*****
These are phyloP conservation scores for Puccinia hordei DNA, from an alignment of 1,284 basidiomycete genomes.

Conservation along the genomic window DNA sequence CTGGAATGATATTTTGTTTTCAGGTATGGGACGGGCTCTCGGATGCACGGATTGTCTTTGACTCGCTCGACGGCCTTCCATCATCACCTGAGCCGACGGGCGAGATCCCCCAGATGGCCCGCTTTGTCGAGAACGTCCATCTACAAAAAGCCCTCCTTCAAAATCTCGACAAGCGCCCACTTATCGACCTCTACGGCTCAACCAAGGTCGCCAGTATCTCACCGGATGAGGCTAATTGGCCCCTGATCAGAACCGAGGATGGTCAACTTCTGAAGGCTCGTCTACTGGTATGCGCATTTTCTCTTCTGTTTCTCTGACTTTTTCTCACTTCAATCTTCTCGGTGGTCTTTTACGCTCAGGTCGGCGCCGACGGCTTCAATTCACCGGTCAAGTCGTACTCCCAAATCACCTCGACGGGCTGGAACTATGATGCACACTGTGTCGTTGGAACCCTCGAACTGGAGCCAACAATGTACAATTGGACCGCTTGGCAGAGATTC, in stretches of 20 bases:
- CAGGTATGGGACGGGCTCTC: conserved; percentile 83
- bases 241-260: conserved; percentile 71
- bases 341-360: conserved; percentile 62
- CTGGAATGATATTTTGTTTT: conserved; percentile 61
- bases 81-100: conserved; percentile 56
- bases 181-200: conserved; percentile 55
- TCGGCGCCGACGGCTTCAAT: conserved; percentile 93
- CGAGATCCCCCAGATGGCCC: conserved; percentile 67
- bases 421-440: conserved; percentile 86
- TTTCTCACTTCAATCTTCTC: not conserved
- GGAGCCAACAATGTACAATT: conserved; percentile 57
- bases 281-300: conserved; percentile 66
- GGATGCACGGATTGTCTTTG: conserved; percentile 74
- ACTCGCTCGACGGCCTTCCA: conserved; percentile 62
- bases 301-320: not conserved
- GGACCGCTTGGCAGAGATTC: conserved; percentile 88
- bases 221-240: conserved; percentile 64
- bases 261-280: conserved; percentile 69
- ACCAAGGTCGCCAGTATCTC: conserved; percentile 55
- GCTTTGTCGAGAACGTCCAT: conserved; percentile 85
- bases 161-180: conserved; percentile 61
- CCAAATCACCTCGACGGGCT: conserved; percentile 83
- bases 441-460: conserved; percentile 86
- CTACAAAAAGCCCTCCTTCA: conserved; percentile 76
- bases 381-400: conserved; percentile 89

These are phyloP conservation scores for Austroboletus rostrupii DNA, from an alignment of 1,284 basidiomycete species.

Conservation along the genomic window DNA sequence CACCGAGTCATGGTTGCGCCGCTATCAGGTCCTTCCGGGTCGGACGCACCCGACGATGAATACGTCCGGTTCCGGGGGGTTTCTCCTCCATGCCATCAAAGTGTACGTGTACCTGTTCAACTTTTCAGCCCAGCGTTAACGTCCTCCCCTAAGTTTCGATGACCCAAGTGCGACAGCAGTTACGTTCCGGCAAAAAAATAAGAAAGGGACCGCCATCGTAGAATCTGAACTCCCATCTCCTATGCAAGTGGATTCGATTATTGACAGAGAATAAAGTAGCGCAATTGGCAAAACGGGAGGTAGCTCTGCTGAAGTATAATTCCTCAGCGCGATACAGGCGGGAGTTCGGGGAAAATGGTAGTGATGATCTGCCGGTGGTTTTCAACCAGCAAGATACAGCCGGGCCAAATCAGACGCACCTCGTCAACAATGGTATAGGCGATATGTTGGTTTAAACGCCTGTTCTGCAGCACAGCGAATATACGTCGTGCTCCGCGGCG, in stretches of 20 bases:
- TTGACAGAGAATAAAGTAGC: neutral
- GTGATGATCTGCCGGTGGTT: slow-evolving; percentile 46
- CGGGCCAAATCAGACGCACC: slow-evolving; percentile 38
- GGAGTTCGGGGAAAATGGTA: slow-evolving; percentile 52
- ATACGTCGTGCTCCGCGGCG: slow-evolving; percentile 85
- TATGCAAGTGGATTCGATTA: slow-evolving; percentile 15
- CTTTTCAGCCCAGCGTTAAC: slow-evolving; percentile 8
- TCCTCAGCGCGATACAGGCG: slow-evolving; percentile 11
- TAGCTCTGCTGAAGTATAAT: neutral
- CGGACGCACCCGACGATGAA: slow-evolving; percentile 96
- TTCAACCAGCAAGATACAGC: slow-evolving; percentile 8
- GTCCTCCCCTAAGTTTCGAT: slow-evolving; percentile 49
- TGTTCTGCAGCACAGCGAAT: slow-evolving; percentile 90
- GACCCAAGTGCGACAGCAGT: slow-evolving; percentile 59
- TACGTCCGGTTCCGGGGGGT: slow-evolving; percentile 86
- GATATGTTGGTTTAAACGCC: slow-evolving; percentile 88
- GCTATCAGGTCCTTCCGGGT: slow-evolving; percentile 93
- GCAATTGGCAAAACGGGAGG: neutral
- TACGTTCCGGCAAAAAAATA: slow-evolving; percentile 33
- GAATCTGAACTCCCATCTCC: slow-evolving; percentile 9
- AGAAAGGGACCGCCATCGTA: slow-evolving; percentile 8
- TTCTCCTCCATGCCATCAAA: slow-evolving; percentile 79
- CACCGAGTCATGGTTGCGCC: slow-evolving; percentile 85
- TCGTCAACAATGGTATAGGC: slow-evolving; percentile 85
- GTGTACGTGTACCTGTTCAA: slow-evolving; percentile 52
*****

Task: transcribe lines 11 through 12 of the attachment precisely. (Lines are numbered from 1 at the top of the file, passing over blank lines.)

- bases 421-440: conserved; percentile 86
- TTTCTCACTTCAATCTTCTC: not conserved